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Attacks on healthcare: The most painful symptom of the cybercrime disease

By September 6, 2022December 7th, 2022No Comments

By now, cyberattacks should come as no surprise to any self respecting news junkie. However, every now and again, a story comes along that rattles even the most calloused cyber news reader. Attacks on healthcare organisations, for me at least, never fail to strike a chord.

The recent attacks on NHS service provider Adastra and a 320 bed French hospital invoked in me a deep feeling of injustice. I’ve been in this job for six months now, I thought the days of reacting emotionally to a story were long gone. Apparently not. 

I suppose my issue is that cyberattacks of this nature are, essentially, cybercriminals punching down. While all cybercrime is immoral and illegal, typical cyberattacks target huge, multinational corporations – guys that can take the hit. An attack on a hospital, private or otherwise, affects people at their lowest. An attack on the sick and wounded in a physical war would be a breach of the Geneva Convention, how is it that cybercriminals are breaking international law with reckless abandon, purely for their own financial gain?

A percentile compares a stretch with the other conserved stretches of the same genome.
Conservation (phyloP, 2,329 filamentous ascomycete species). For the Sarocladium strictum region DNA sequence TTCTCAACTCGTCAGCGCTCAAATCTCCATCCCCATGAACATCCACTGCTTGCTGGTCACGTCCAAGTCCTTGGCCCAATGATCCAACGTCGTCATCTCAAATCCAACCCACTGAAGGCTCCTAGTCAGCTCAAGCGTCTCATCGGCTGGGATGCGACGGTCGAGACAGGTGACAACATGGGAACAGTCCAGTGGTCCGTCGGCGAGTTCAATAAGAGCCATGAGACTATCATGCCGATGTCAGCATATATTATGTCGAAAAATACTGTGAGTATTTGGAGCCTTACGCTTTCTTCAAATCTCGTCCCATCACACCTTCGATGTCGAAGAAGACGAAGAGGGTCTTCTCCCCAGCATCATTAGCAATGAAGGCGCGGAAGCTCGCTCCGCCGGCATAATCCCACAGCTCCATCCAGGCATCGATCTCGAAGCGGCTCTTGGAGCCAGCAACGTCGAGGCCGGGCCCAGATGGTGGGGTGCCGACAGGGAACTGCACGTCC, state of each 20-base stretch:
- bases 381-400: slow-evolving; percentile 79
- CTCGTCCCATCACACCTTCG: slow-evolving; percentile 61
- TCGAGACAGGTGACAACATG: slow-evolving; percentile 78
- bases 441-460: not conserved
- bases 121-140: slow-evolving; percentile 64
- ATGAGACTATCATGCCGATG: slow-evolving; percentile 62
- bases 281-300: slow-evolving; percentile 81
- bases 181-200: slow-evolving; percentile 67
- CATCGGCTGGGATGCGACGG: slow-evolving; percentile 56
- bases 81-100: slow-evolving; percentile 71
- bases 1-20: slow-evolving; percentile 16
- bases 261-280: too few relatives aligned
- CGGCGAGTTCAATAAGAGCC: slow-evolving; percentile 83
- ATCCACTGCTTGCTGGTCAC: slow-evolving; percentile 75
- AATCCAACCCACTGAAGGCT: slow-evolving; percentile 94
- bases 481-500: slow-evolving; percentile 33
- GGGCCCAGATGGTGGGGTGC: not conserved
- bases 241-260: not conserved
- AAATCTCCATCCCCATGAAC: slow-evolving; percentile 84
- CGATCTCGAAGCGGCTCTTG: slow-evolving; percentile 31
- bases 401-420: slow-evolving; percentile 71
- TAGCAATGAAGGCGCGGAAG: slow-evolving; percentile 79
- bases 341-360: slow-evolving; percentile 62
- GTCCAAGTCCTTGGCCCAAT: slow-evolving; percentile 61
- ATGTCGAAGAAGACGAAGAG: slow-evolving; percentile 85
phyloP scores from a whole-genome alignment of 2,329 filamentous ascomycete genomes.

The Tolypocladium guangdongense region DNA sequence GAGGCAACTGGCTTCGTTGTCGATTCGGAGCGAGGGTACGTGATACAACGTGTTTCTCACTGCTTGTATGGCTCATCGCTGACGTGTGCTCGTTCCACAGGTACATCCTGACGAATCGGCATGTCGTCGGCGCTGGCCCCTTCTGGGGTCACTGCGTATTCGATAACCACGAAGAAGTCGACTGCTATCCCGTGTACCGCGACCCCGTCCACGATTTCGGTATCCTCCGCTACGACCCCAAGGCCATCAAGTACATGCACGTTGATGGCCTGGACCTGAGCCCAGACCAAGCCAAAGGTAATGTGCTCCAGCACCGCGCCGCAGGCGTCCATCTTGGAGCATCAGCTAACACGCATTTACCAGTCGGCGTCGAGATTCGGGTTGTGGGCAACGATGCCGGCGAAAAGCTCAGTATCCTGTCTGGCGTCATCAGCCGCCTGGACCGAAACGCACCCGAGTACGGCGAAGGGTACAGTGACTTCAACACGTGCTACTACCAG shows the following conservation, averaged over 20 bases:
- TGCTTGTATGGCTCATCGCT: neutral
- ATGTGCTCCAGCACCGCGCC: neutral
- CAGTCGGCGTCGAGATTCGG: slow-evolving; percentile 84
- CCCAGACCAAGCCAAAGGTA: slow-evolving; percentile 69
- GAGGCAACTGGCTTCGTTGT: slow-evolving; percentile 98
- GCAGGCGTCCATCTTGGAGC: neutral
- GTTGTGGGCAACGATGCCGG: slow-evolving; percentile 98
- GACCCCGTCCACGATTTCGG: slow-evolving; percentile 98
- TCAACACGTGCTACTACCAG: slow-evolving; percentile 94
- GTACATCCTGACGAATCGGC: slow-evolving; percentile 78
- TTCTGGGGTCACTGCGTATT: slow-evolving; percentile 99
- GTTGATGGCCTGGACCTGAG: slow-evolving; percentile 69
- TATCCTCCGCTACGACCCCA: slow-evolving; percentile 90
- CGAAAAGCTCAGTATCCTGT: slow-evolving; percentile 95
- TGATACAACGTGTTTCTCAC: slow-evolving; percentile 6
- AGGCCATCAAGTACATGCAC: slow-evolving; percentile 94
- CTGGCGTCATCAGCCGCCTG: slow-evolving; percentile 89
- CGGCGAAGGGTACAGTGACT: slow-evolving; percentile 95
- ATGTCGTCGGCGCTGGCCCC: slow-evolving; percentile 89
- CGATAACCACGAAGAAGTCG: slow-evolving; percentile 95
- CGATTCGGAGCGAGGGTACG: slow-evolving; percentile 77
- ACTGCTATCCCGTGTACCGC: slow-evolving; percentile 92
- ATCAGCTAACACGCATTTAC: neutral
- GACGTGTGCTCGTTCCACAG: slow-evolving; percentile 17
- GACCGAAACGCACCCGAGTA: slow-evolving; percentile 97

To my eye, the ability to carry out even the most reprehensible of crimes from a computer screen has allowed criminals to remove themselves from the consequences of their actions. Of course, cybercriminals aren’t the most ethical bunch at the best of times, but I struggle to believe that they would be willing to endanger the lives of vulnerable people in the physical realm. 

I accept that this can’t be true for all cybercriminals, there are some genuine sociopaths out there. But there’s just something so cowardly about using hospitalised people as pawns in the deplorable high stakes chess match currently being played in the cybersphere. I struggle to reconcile that with my idea of human nature. I can only conclude that the total ignorance of consequences that cybercrime allows has spawned a new breed of criminal – the line between fantasy and reality is so thin that people now commit crimes without even considering its wider impacts. These aren’t have-a-go heroes, these are have-a-go villains.